Actually, one of my favorite scenes was when we were doing the dinner scene, where it was Teo, Bree, and that side of the family, and then the other side of the family. And what I thought was most interesting about that, is because you have the rich and successful side of the family, and you have the poor and kind of looked down on part of the family. And it’s the tension, even filming that, that was a great scene.
Chucky Is Back To His Original Look
Samuray Del Sol: I just wanted to say, to everyone, what is it like working with Don Mancini? I know his process of creating Chucky, I’m a huge fan, like I said. And yeah, I just wanted to get your mind, how’s it like working with him?
Zackary Arthur: Oh yeah, no. It’s great. Don, he’s just a mastermind, especially because he is the creator of the franchise. He knows exactly what he wants, exactly how he wants the scenes, and it makes it, it’s just so helpful. And on top of that, he is actually just like a really good dude.
Samuray Del Sol: That’s great. I was going to say to all of you, what were the challenges in doing this series, and what other challenges did you have, making this?
Zackary Arthur: Well, one thing about the set, it was very organized. So there weren’t really problems or anything that were bad. I guess, I mean the doll’s creepy. I mean that’s one thing.
Samuray Del Sol: Yeah, that’s my other question, how is it working with Chucky?
Zackary Arthur: Oh dude’s freaky, really freaky. Like, okay, so it’s one thing seeing him on TV, you would think that seeing him in real life would be less creepy.
The Illuminerdi: That’s amazing. Another question I had for you guys is, one thing that I found really cool, that Samuray Del Sol was just saying. Kalisto, my guy down there, was that how Chucky kind of moved, like it felt a lot more organic, and a lot more real. Can you talk to me about how practical effects were used to enhance the storytelling in Chucky, versus digital, obviously?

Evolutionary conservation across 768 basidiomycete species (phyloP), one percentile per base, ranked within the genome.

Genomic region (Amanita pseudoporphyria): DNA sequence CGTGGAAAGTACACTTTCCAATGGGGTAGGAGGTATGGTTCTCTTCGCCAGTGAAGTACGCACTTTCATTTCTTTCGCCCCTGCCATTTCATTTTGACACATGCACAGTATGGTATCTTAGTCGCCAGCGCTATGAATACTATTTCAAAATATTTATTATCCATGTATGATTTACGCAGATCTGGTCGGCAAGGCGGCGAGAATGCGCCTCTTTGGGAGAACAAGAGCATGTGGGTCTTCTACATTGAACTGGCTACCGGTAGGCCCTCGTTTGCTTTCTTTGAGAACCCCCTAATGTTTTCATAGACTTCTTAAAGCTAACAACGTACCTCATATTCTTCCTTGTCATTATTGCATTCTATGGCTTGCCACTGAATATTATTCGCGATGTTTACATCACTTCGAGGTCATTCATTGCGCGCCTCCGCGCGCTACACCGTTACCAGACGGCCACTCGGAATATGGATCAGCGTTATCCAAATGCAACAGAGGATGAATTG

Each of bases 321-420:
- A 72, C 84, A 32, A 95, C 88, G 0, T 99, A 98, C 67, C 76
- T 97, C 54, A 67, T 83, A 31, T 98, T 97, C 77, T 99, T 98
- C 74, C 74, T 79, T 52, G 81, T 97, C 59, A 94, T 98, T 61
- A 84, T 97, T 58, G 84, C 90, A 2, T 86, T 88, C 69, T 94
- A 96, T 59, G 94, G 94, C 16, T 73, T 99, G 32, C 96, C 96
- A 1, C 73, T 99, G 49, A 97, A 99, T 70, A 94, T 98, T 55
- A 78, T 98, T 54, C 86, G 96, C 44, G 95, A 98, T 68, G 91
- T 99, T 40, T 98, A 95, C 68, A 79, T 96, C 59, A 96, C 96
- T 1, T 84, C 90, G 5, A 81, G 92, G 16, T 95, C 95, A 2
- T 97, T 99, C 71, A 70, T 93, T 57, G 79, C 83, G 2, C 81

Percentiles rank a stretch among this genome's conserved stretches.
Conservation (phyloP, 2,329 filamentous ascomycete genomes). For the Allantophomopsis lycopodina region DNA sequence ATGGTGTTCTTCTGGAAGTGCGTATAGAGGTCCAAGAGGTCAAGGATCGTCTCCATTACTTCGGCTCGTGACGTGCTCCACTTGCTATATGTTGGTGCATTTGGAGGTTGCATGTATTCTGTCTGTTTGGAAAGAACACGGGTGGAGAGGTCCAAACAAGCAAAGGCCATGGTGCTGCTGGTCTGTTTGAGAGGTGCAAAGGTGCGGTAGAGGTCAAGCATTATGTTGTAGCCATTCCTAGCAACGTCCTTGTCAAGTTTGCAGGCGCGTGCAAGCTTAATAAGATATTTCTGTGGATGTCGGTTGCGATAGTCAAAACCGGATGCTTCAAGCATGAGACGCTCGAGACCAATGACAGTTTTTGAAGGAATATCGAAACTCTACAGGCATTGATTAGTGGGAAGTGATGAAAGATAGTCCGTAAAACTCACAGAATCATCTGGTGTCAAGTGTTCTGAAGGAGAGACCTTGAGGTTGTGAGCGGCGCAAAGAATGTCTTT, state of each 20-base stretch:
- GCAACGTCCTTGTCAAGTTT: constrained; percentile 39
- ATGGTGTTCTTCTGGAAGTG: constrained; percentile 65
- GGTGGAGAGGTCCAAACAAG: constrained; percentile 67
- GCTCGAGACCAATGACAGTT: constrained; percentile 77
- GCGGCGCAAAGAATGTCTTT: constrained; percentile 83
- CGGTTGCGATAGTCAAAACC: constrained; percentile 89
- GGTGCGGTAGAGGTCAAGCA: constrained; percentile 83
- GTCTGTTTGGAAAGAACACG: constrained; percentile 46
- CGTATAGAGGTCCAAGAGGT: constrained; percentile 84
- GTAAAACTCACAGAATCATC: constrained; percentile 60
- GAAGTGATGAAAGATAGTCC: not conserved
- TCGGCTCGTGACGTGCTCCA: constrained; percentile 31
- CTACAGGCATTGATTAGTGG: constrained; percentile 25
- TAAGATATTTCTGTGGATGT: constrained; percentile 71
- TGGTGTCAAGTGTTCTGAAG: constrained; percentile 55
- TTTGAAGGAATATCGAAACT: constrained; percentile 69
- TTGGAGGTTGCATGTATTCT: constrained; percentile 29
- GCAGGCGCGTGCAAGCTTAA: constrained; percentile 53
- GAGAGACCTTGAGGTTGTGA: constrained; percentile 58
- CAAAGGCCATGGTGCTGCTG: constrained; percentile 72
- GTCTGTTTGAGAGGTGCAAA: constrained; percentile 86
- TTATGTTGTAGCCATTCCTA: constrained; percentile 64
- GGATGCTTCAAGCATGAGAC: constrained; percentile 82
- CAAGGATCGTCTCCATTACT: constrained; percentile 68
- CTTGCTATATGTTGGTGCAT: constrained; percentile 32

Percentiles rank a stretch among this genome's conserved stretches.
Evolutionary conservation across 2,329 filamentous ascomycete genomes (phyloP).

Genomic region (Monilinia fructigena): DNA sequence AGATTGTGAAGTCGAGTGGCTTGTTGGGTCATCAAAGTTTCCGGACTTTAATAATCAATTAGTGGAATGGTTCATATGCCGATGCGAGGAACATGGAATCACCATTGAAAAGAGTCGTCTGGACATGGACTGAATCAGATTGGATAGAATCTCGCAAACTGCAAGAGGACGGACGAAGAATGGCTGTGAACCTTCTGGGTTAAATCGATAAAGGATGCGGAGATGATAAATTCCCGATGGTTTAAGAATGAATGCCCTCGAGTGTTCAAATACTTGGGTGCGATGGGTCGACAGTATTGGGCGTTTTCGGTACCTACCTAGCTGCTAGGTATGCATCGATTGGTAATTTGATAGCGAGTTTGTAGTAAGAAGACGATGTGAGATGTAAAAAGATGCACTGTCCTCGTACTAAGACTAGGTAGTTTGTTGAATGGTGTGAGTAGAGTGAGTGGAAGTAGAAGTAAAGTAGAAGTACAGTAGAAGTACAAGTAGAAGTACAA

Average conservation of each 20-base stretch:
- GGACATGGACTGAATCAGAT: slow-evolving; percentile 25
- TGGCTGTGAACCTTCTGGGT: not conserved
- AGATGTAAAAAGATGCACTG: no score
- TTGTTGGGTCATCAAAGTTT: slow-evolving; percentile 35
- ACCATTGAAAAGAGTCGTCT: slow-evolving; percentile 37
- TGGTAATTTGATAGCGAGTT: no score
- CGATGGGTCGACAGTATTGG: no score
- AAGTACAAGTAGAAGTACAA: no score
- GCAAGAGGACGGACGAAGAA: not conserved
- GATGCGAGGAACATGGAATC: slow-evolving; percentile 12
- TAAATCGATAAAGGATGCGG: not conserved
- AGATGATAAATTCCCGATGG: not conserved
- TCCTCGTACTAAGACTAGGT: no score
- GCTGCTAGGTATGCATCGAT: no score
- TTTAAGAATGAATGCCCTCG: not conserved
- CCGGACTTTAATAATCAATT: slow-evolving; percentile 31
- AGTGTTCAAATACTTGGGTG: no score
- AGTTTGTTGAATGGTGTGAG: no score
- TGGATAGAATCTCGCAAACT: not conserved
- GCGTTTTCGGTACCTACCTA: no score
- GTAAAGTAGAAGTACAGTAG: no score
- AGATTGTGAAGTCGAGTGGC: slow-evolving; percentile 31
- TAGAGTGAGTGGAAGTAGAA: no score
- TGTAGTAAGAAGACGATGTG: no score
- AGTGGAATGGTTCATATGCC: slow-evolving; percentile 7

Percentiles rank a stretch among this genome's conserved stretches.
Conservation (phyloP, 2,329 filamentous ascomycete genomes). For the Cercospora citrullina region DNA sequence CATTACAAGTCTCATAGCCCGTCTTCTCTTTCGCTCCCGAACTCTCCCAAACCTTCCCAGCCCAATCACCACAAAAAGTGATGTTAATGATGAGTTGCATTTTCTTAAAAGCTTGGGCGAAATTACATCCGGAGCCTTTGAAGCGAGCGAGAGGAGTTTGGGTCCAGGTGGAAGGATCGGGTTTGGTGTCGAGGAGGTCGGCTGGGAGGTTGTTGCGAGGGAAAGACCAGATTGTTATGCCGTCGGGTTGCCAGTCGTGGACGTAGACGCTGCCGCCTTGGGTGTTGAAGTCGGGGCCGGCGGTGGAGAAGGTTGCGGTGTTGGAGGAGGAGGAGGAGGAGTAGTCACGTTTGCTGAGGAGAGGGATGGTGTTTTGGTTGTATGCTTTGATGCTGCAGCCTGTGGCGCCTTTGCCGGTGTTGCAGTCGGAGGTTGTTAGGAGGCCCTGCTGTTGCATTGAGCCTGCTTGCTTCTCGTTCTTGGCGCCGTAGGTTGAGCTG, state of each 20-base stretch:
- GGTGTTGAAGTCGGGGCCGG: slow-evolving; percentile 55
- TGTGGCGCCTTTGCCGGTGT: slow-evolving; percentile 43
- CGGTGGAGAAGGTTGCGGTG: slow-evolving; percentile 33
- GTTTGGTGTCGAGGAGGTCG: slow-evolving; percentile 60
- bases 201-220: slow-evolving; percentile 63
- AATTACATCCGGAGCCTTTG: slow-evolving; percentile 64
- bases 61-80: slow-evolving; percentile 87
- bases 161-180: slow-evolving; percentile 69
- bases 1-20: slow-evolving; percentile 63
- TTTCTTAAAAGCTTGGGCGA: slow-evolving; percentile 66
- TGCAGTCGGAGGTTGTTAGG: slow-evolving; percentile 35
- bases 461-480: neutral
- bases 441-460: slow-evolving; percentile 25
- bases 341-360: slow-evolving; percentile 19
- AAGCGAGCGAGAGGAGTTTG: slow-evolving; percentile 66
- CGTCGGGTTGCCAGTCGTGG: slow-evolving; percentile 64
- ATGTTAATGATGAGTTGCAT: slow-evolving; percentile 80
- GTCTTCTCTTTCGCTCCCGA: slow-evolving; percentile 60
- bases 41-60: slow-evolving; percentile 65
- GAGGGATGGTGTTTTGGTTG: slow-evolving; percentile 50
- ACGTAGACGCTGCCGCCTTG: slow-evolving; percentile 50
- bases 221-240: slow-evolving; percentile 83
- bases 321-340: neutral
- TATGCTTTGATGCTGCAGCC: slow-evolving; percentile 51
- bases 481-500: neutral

Zackary Arthur: Oh, it did. You see, so there’s no CGI with the doll moving, and it’s all puppet steering and robotics. The only thing they did is to move, like, the sticks holding him up, I guess. It’s all the puppeteers in the show are great, and amazing. So yeah. It’s nothing CGI.
We’ll Be Getting A Deeper Origin of Charles Lee Ray in Chucky
The Illuminerdi: Now, putting Chucky on TV kind of allows for more story to be told, some more backstory on the Charles Lee Ray character. How much of that will we dive into, throughout the course of the series? Without giving any spoilers away, obviously.
Zackary Arthur: Definitely. In this series you do get to see kind of the origins, I guess you could say, with Chucky, Charles Lee Ray.
Chucky premieres on October 12th at 10 pm on USA & SYFY. In the new CHUCKY television series, an idyllic American town is thrown into chaos after a vintage ‘Good Guy’ doll turns up at a suburban yard sale. Soon, everyone must grapple with a series of horrifying murders that begin to expose the town’s deep hypocrisies and hidden secrets.
Meanwhile, friends and foes from Chucky’s past creep back into his world and threaten to expose the truth behind his mysterious origins as a seemingly ordinary child who somehow became this notorious monster. CHUCKY is produced by UCP and executive produced by creator Don Mancini, David Kirschner, Nick Antosca, and Alex Hedlund. Harley Peyton will also serve as executive producer. Mancini, who penned the film franchise, wrote the television adaptation, will direct the first episode, and serves as showrunner.